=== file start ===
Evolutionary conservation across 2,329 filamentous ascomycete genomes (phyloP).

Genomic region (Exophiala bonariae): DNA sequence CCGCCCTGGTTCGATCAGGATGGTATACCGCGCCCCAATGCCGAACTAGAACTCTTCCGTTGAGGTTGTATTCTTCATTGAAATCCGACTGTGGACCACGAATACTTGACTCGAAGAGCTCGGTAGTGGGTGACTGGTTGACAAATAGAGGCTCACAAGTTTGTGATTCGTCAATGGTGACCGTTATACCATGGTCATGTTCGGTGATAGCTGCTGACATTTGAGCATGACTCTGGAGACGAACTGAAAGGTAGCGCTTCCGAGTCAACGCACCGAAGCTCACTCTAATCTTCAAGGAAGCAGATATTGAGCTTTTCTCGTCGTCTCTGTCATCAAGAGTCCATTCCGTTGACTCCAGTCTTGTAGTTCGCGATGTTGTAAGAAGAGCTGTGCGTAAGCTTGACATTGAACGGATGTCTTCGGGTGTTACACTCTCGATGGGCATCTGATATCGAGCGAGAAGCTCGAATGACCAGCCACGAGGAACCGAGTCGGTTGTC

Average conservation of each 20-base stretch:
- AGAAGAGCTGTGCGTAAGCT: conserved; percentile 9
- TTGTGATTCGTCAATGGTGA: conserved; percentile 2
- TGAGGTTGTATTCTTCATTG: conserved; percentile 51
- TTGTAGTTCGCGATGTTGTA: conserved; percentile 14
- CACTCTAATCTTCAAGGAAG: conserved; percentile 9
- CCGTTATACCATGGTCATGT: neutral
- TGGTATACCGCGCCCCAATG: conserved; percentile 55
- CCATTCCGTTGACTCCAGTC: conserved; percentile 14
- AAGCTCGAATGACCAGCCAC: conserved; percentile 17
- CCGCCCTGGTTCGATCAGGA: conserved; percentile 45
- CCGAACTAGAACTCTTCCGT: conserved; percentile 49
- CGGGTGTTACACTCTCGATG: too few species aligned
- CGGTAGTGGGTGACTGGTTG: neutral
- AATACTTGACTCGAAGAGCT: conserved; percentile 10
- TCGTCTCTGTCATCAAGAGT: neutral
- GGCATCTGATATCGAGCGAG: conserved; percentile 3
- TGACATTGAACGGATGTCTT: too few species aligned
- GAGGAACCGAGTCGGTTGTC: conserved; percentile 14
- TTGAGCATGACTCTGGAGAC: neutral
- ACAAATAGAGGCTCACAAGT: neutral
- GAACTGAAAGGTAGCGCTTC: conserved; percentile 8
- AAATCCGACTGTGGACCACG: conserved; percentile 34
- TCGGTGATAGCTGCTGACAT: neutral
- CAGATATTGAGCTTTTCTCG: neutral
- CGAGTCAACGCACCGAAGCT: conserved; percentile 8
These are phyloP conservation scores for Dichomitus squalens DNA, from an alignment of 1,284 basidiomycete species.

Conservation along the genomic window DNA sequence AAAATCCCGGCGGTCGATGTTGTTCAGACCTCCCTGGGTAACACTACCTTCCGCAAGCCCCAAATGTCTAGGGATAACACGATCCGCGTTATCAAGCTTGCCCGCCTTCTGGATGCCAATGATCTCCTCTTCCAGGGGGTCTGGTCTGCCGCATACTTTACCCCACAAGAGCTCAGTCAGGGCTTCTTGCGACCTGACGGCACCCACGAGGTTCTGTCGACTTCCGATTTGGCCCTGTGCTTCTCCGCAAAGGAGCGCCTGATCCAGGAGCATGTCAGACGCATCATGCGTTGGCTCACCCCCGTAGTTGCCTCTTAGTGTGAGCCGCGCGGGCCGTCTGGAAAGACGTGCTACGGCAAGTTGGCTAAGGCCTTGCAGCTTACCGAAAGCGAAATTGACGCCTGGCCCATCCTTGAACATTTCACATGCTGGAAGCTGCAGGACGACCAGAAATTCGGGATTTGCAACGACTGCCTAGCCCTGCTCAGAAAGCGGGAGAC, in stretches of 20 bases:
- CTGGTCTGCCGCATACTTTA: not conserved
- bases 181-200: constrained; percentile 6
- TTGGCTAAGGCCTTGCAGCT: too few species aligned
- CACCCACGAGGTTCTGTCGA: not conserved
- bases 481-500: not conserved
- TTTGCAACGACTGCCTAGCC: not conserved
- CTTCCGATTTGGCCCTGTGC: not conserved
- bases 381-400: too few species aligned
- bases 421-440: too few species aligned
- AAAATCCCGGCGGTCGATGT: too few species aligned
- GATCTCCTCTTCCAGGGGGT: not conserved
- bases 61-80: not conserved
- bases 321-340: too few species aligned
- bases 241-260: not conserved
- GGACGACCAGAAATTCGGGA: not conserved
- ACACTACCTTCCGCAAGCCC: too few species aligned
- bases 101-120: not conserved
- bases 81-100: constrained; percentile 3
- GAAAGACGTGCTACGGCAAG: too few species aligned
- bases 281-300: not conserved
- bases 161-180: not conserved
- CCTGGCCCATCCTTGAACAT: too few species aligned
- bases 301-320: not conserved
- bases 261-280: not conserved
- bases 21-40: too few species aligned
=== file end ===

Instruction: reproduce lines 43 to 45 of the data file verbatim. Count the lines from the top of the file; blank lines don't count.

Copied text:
- bases 321-340: too few species aligned
- bases 241-260: not conserved
- GGACGACCAGAAATTCGGGA: not conserved